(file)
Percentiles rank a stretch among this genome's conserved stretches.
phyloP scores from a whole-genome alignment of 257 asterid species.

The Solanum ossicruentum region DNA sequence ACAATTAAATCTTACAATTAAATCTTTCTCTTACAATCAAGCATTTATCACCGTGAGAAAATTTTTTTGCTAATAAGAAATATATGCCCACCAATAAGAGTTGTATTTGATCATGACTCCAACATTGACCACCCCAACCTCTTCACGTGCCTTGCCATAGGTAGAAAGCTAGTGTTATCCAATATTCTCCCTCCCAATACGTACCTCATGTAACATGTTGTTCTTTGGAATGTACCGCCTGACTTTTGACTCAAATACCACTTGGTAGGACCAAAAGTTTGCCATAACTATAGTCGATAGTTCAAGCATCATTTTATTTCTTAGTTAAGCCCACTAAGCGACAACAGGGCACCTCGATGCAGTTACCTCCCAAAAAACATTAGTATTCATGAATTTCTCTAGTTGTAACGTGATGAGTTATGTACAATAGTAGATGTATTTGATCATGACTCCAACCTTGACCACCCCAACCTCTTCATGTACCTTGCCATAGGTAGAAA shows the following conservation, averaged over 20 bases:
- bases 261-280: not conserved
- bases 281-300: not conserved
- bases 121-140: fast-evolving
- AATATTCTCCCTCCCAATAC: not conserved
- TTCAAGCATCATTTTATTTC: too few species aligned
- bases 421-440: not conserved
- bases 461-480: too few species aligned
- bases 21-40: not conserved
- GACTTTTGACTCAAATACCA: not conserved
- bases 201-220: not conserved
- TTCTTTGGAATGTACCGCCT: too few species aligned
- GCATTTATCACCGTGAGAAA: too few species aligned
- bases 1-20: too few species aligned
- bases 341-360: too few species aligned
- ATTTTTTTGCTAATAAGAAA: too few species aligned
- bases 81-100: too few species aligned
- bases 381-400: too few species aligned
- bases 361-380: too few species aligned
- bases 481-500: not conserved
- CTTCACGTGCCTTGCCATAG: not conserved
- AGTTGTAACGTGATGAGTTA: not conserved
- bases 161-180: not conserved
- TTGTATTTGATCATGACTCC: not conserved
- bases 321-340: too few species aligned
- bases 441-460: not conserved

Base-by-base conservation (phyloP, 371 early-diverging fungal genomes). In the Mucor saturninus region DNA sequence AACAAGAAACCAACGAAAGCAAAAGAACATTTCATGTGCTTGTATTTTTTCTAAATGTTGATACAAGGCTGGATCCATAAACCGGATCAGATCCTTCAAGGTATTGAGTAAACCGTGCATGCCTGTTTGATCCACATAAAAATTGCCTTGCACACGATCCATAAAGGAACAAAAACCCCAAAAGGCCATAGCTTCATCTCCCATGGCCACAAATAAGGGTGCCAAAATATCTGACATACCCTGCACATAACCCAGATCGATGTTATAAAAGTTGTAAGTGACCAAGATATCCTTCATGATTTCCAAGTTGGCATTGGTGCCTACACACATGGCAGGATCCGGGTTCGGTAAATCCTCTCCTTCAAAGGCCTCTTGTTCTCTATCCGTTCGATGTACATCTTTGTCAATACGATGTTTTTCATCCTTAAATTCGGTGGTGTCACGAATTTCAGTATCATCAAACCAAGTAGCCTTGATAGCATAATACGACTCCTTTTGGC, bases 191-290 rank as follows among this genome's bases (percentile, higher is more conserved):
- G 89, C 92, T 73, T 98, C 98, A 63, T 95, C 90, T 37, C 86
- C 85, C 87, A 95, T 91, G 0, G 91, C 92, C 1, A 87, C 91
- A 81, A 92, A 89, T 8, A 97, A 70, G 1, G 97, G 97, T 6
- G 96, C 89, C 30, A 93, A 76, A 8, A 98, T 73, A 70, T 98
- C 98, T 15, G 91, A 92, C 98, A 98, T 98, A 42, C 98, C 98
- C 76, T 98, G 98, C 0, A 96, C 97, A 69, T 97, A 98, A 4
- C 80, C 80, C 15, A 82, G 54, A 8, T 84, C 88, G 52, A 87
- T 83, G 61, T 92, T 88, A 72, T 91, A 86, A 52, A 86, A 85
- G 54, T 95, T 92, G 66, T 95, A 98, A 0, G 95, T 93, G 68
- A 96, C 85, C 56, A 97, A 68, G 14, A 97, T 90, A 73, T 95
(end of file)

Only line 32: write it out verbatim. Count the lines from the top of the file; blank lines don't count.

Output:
- A 81, A 92, A 89, T 8, A 97, A 70, G 1, G 97, G 97, T 6